Update: A list of more than 160 Swedish corporate Twitter accounts can be found here. Feel free to add to the wiki.

Update Oct 8: Added Adland to the top list. Thanks @dabitch.

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Hey TechCrunch, Sweden is not the worst greenhouse gas emitter

Tjörn bridge, Sweden. Photo: Fredrik Stålhandske, 2008

A blogger writes a provocative post with claims that turn out to be completely false. It happens every day, why should I care? Well, if the blog in question is no other than TechCrunch, things start to get a bit problematic. The site is so influential that its content reaches many thousands of people. As you may have read in my previous post, TechCrunch posted an article on July 31 claiming that Sweden and Canada are among the worst emitters of greenhouse gases in the world. This turned out to be at least partly bogus but TechCrunch shows no interest in correcting the misleading information.

Actually I don’t really care if people lose trust in TechCrunch, but when disinformation about my country keeps on spreading across the web, I feel I need to raise my voice. The false article is bad enough, I could live with that. But due to the authority of TechCrunch and the behaviour of its readers, the false statements continue to have an impact for a very long time. Here’s why:

– As seen on Techmeme, Twitter users are still retweeting links to the article so the lies keep reaching new people. In total at least 220 retweets so far.

– The article has been dugg 110 times on Digg and I’m sure it has been shared on many other different platforms during the last few days.

– All this sharing helps place this story high on Google. For instance, in a search for “worst country greenhouse gas” the TechCrunch article comes up first. A search for “Sweden greenhouse gas” shows the article on top as a news result, with three more mentions in the first ten results. There is an obvious risk that the false facts will stay around and influence people’s opinions and views about Sweden.

There is really no need to add more proof, all the arguments and links are clearly available in the comments to the TechCrunch article. But just to point out how ridiculous statements like “So who are the worst offenders? Topping the list is Sweden!” are, I have compiled two tables below.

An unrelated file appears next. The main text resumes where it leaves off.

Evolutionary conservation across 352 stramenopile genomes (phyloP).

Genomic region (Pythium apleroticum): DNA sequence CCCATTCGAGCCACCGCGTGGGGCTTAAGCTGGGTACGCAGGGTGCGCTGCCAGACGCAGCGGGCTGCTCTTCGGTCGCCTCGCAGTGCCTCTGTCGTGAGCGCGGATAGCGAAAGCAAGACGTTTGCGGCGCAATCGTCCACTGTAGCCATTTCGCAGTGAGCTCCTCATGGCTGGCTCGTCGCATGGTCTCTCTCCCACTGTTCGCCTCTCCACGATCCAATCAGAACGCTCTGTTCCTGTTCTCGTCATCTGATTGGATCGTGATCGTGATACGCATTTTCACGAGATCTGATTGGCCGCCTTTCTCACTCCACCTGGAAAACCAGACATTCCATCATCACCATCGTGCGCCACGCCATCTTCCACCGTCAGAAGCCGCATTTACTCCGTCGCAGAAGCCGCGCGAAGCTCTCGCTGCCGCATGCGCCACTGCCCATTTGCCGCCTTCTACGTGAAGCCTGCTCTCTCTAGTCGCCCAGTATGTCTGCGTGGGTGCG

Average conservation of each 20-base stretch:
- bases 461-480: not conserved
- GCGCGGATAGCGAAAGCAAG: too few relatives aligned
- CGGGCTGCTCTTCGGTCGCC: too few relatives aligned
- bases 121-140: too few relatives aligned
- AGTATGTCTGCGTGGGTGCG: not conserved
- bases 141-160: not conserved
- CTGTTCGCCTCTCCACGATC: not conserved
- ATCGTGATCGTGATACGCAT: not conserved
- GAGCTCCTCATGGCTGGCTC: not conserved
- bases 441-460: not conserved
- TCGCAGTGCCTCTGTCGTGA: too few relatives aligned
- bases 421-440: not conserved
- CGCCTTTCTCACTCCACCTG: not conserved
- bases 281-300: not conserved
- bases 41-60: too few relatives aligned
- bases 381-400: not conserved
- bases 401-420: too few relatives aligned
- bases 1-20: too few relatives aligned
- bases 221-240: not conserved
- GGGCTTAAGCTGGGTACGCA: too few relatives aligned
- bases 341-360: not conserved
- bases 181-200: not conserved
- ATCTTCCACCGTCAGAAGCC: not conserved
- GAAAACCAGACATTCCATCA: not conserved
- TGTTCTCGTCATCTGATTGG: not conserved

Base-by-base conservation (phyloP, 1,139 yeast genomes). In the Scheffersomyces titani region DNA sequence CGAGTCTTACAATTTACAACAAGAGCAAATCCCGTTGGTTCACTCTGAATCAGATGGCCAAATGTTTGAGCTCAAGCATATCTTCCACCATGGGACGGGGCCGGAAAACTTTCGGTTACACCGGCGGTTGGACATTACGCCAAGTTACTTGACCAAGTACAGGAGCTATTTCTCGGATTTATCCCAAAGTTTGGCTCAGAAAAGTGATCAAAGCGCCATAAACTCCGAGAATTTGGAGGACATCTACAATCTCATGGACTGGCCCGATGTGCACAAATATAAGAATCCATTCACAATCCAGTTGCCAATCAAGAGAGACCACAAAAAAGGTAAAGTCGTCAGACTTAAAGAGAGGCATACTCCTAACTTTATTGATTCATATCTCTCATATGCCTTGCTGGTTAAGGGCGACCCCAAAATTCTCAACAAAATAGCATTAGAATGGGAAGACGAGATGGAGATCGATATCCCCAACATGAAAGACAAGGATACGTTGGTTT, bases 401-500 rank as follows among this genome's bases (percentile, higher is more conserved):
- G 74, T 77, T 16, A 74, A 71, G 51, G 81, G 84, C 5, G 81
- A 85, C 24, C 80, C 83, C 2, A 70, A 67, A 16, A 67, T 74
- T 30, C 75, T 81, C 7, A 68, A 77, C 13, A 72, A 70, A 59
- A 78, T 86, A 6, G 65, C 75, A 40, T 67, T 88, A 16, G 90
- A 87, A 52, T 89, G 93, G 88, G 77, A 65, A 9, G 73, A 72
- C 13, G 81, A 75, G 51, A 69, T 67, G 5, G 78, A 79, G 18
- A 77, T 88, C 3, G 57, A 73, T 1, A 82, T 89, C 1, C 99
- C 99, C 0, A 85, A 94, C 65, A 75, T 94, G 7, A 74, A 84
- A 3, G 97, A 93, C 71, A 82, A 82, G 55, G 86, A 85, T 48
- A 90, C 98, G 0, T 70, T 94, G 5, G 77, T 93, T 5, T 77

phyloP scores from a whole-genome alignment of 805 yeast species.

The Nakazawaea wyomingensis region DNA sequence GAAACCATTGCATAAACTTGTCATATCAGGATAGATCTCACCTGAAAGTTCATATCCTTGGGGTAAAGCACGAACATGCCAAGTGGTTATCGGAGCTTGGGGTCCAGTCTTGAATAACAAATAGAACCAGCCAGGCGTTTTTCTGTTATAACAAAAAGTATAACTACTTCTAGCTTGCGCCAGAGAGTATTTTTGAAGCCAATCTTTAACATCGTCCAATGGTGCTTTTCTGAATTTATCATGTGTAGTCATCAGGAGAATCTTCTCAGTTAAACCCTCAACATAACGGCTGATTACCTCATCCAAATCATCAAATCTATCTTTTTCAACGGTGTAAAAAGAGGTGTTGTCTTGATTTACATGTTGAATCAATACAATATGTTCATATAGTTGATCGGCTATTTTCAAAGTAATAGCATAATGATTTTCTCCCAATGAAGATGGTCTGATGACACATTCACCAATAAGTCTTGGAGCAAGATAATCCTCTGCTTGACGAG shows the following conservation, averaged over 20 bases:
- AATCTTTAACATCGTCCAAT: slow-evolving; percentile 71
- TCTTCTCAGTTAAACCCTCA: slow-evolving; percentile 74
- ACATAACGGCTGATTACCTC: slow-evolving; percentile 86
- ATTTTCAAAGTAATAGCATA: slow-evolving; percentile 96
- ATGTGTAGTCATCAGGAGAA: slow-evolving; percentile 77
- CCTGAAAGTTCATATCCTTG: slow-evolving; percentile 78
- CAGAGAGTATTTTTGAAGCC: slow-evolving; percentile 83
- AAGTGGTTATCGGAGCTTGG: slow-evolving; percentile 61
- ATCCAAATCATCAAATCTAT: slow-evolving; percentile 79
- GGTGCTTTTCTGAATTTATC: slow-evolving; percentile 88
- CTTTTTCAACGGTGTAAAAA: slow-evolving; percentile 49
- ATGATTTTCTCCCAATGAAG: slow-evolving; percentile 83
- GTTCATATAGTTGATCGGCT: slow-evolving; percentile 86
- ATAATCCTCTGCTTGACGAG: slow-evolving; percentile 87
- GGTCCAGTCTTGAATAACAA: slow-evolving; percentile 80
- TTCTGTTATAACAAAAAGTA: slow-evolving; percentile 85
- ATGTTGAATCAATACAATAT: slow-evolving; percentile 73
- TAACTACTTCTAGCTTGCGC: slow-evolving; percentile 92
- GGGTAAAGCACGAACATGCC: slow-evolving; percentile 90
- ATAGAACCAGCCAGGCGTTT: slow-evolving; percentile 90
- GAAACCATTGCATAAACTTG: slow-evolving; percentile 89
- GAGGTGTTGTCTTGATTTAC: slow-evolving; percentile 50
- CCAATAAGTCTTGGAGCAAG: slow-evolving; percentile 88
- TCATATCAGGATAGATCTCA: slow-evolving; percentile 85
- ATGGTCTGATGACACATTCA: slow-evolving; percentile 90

As TechCrunch actually noted further down in the article, USA is the country among the 42 in the report that emits most greenhouse gases. But a more fair comparison of course is to look at how much gas each country emits per capita. So I took the liberty of compiling a table of the 42 countries, based on the total emissions for 2006. Population numbers from the Population Reference Bureau (pdf).


The tables show that Australia is topping the list, which is due to a high reliance on coal to generate electricity. The US is in the top along with Canada, with Sweden at the very bottom.

Another way to illustrate how much greenhouse gas a country emits is by looking at the amount of emissions divided by GDP. That could illustrate the ability of a country to generate wealth with a small impact on the global environment.

In the following table, countries in Eastern Europe are the worst, while again Sweden is at the very bottom.


If you feel like I do, please continue to comment the article. You can also blog about greenhouse gas emissions and link to a trusted source (like some of the links above) so that the correct information climbs in the Google results. You can tweet about the story and include the hashtag #techcrunchfail.

Don’t sit back and let this insult stand unchallenged.

Additional links:
Sweden does the most of any country for tackling emissions of greenhouse gases.

Updated Swedish data: (zip file).

Photo credit: Fredrik Stålhandske, 2008

Updated with graphs from Sweden tops the Climate Change Performance Index 2009 (pdf).


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Almost 2 million Swedes read blogs

Following up on my previous post, I have now read through parts of the World Internet Institute’s new report about how Swedes use the internet.

Some of the more interesting findings are:

– 350,000 Swedes have a blog (estimate), or 6% of the online population.
– 1,900,000 Swedes read blogs (estimate), or 33% of the online population. That means that there are more than five times as many blog readers as there are bloggers. Possibly a good argument against the common view that “nobody reads blogs”.
– Young women between 16 and 25 years are frequent blog readers, see graph below. As many as 52% of all girls 16-18 years that are online, read blogs.


– There is a big difference in which types of communities that attract women and men. Women are more frequent users of social communities while men are more frequent users of hobby and professional communities, see graph below. In my BlogSweden 3 survey the responses indicated that women are more motivated by social interaction than men, which was also a result from a study by Kaye Trammell: “Female bloggers, however, were somewhat more motivated by social interaction (67.1%) than were their male counterparts (51.3%).”